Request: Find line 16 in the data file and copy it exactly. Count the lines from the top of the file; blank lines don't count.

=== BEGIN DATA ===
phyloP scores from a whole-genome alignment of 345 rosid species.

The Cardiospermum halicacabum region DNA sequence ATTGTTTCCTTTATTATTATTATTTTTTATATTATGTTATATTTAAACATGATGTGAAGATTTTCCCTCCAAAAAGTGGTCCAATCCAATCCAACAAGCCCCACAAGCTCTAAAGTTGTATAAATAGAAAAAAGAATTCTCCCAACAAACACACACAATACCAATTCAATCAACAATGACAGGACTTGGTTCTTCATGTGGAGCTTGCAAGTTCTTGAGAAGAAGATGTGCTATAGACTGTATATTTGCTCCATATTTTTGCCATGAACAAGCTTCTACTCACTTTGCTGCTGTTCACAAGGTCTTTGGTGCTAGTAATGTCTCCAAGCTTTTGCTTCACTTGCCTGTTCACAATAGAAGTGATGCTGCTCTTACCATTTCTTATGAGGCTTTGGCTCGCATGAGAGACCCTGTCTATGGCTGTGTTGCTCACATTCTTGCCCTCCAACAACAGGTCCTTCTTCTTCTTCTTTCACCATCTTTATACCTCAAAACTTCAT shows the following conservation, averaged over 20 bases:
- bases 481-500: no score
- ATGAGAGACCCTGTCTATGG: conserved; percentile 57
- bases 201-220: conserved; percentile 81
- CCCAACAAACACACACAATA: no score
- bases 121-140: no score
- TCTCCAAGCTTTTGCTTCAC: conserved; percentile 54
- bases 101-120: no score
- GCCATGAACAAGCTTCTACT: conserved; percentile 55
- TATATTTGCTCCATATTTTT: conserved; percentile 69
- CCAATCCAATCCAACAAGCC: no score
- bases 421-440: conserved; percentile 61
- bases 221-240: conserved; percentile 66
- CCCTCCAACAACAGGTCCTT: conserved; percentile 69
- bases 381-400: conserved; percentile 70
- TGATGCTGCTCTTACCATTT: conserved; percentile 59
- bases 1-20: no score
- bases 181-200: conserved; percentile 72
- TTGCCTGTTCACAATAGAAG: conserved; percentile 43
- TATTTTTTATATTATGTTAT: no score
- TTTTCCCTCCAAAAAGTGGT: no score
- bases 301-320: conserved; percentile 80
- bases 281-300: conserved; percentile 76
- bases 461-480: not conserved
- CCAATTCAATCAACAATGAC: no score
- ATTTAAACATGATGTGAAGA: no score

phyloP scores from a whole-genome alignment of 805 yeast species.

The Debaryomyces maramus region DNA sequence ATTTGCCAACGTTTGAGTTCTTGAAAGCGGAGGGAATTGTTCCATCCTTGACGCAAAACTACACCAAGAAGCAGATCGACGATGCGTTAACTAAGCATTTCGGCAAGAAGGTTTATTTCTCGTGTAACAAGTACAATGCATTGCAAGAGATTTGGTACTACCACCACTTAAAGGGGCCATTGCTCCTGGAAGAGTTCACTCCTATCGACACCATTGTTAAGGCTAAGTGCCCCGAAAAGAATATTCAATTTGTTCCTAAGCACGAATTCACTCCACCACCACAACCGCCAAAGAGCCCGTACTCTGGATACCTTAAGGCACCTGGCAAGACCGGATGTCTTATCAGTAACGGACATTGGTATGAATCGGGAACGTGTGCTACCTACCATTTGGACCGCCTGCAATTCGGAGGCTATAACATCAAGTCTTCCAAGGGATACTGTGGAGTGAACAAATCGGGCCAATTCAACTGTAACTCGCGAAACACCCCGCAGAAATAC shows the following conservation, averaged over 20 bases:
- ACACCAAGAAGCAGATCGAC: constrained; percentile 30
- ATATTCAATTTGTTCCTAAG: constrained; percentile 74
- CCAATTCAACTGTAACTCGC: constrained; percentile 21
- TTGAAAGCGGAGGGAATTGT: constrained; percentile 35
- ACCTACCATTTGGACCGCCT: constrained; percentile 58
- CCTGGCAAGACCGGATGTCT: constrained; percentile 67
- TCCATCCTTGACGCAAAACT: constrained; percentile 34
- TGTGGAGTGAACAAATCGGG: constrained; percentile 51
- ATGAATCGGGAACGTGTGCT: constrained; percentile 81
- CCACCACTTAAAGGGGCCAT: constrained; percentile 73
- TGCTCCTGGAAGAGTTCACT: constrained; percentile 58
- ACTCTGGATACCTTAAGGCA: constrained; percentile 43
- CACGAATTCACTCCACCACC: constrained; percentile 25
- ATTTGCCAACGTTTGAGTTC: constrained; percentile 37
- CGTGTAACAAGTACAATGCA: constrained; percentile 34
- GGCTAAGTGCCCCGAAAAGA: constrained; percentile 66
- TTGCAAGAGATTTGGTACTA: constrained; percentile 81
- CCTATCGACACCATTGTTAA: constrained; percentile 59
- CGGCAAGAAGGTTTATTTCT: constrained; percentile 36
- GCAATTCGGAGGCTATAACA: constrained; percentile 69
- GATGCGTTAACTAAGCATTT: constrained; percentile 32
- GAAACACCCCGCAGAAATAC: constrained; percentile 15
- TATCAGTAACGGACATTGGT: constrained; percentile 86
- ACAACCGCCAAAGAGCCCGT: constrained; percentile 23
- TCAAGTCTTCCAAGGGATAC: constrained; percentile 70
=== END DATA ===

- bases 381-400: conserved; percentile 70